After referendum, KBIC considers drug control law

BARAGA — In considering a change to its controlled substances ordinance, the Keweenaw Bay Indian Community (KBIC) Tribal Council on Thursday held the second public reading of a proposed ordinance.

The current statute is broad and lumps any act with any controlled substance — as defined by the state — together, according to assistant tribal attorney Kevin Carlisle. He said it doesn’t include any separation for the amount of the substance, type of substance, age of the perpetrator or seriousness of action, such as distribution as opposed to possession.

The new ordinance is intended to reduce the penalties for marijuana offenses while making other drug enforcement more comprehensive, according to KBIC vice president Jennifer Misegan, who introduced the ordinance.

One of the main changes is separating marijuana from other drugs in the law. Manufacture, distribution or bringing marijuana onto KBIC territory would still be punished at the same level as other controlled substances, but use and possession of less than 3.5 grams carry lesser charges for people over the age of 21.

It also makes the possession, manufacture and distribution of drug paraphernalia punishable by Class A misdemeanor.

“It has the same potential for deterrent impact,” Carlisle said.

Another section of the proposed ordinance makes trying to avoid or cheat a urine test to avoid detection punishable by a Class C misdemeanor, which Carlisle said is not an uncommon provision.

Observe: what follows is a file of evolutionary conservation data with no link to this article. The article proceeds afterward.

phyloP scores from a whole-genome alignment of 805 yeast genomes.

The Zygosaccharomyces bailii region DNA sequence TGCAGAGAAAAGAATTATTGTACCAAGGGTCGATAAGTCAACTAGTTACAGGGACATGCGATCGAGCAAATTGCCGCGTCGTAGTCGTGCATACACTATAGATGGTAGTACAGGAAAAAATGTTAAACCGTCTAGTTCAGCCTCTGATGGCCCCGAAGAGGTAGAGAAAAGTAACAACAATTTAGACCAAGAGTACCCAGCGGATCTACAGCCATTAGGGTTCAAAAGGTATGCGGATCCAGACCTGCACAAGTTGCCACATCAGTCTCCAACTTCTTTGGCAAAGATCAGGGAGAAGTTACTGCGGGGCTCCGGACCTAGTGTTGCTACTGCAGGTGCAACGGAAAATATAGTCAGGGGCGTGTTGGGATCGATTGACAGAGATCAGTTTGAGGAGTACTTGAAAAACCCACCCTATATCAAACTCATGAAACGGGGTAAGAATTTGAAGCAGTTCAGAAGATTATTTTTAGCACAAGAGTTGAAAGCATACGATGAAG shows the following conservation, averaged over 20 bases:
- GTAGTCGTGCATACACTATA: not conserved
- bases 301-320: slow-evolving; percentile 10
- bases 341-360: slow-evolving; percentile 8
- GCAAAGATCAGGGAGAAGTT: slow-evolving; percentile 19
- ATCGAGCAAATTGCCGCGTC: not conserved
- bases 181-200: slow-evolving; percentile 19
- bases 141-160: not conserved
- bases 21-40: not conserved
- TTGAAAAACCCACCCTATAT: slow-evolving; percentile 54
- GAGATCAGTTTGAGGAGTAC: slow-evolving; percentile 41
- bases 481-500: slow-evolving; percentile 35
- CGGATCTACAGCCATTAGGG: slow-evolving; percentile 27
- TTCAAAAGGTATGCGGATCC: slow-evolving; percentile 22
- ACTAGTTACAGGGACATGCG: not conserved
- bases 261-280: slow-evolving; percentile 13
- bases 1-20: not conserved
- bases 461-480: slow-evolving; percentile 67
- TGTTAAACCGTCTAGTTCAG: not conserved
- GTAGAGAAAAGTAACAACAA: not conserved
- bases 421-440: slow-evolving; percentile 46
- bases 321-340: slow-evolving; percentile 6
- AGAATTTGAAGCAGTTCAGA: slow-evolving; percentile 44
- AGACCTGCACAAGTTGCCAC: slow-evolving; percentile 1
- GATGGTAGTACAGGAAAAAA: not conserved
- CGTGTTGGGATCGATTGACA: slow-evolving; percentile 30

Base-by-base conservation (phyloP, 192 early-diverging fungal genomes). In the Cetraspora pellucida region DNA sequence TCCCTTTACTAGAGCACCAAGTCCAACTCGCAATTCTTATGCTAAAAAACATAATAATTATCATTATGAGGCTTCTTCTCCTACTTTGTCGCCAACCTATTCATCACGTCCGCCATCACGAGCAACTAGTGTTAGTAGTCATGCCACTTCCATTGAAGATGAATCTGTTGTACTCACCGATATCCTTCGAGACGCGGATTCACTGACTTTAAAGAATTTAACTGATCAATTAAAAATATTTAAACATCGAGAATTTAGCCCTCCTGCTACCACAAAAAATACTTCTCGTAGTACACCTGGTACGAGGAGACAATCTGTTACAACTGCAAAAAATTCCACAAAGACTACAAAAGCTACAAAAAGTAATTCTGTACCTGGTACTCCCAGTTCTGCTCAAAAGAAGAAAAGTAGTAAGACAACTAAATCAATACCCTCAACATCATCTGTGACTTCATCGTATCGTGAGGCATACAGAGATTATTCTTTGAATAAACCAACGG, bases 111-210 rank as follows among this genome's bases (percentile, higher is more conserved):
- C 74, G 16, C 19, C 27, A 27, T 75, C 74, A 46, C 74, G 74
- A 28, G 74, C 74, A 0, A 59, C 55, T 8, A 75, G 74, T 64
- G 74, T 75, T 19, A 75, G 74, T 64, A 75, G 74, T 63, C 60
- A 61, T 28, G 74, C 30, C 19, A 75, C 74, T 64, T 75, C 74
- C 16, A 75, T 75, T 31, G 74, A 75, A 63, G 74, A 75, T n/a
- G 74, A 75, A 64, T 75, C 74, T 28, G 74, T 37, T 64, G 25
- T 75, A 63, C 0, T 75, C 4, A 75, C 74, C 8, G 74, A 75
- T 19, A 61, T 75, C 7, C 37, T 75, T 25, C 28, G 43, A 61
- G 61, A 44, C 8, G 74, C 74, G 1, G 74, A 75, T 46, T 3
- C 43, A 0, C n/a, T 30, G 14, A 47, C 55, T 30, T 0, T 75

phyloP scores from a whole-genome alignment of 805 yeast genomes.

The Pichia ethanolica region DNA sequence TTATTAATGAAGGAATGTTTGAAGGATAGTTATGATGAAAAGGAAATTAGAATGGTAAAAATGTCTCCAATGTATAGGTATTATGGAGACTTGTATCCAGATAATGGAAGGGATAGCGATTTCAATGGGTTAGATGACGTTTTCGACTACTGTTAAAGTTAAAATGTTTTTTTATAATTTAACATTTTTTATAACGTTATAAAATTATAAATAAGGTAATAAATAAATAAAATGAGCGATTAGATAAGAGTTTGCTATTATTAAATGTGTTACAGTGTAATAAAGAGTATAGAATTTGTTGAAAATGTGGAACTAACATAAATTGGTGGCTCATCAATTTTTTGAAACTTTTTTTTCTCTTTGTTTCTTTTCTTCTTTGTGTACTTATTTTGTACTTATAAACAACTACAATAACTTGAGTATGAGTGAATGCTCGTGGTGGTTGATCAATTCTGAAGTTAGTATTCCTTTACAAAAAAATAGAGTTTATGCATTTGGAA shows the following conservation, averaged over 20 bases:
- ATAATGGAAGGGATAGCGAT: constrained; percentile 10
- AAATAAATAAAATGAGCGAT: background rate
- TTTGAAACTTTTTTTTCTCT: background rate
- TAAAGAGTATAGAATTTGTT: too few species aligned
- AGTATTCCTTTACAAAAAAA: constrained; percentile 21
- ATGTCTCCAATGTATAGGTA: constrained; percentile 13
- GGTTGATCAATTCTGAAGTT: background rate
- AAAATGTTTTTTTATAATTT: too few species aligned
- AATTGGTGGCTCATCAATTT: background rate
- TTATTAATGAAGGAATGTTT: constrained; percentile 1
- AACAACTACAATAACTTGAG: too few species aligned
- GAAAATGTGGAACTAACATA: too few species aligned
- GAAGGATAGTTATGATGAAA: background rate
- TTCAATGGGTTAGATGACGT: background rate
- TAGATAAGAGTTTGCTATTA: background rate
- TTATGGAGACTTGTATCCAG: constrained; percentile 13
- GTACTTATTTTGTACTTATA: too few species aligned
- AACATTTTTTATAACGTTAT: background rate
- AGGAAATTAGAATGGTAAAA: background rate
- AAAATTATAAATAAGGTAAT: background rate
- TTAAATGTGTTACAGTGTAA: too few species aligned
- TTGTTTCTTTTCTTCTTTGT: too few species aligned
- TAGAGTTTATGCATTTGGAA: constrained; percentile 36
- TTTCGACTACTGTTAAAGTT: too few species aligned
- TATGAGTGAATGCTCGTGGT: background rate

Complicating the issue for the council is the recent vote on marijuana legalization across the state, and jurisdictional issues with the state and federal government.

Ordinances too oddly matched with state law would be difficult to enforce, Carlisle said. At the same time, he said, tribal ordinances need to be approved through the federal Bureau of Indian Affairs. The federal government considers marijuana a Schedule 1 drug, the same level as heroin and LSD. Shortly after the statewide legalization referendum passed earlier this week, Michigan U.S. attorneys Andrew Birge and Matthew Schneider released a statement affirming they would not be unilaterally halting enforcement of marijuana law because of the vote. However, they seemed to emphasize that seriousness of the crime is always considered.

“We will consider the federal law enforcement priorities set by the United States Department of Justice, the seriousness of the crime, the deterrent effect of prosecution, and the cumulative impact of the crime on a community,” the statement read.

It also stated federal agents are increasingly focused on combating the opioid epidemic.

In light of these developments, the Tribal Council is discussing changes to the ordinance, including the possibility of removing the sections concerning marijuana.